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Con artist movies are all about keeping up with the con — not only the layers of cons the characters are running on each other, but the long, elaborate con that is inevitably being played on the audience.

"Focus" handles its cons, both the long and short, with a grifter's sense of sorcery. It's a slick popcorn pic with a few good tricks up its sleeve, and like any good con runner, it manages to stay two steps ahead of its mark.

It also represents a return to Earth for Will Smith, who hasn't been this charming, this smooth, this Will Smith since "Hitch." After spending the last decade in throwaway action shlock ( "I Am Legend," "Men in Black 3," "After Earth") and hammy dramas ("Seven Pounds," "The Pursuit of Happyness"), Smith's natural charisma has been dulled by special effects bonanzas and/or a desire to play against type. In "Focus," he feels like himself again, and he reminds you why he became one of Hollywood's biggest stars in the first place.

Smith plays master con artist Nicky Spurgeon, who runs a con web so elaborate it practically has its own office space. He takes a young protege ("The Wolf of Wall Street" stunner Margot Robbie) under his wing and shows her the art of the con, and ends up falling for her (as per Hollywood norm, she's roughly half his age). But is he conning her? Is she conning him? Are they conning each other? Do they fly on Con Air?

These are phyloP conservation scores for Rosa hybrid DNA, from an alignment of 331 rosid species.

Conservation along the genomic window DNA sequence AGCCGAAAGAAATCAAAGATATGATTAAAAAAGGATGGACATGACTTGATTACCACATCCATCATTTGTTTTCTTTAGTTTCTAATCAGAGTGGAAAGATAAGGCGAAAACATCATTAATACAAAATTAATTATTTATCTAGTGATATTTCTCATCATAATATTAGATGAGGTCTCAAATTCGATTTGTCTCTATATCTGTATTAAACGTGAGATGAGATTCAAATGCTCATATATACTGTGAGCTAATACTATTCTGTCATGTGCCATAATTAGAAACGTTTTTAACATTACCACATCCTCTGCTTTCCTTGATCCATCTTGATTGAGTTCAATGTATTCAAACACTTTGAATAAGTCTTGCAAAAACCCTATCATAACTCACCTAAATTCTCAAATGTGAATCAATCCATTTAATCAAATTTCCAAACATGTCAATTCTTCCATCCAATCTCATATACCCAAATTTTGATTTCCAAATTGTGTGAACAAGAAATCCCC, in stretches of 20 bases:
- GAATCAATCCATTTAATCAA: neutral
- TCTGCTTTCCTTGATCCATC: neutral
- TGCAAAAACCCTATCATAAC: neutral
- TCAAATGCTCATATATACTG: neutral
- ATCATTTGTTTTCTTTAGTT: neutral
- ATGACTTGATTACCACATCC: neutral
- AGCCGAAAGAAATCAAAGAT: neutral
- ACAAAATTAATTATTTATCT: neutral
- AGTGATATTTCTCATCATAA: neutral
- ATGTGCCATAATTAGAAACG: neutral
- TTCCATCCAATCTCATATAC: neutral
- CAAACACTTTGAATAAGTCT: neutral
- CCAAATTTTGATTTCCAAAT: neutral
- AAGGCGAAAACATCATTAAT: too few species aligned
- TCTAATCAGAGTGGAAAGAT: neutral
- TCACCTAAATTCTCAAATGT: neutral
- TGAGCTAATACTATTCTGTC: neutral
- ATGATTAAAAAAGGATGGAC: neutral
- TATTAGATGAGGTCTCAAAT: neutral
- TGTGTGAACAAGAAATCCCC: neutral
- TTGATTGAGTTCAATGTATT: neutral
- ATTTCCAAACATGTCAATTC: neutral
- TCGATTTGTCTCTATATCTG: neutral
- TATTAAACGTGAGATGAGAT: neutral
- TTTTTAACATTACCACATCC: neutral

Writer-directors Glenn Ficarra and John Requa ("I Love You Phillip Morris," "Crazy, Stupid, Love.") pack a few nifty set pieces, including one bizarre break that seems beamed in from another movie altogether. Their screenplay, though oddly fixated on references to male genitalia, is packed with jargon and references to a world that, even if it's completely false (is the "Toledo Panic Button" really a thing?), feels real. That's the key to any good con: Make it believable, and everything else falls into place.

agraham@detroitnews.com

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'Focus'

GRADE: B

Rated R for language, some sexual content and brief violence

Running time: 104 minutes

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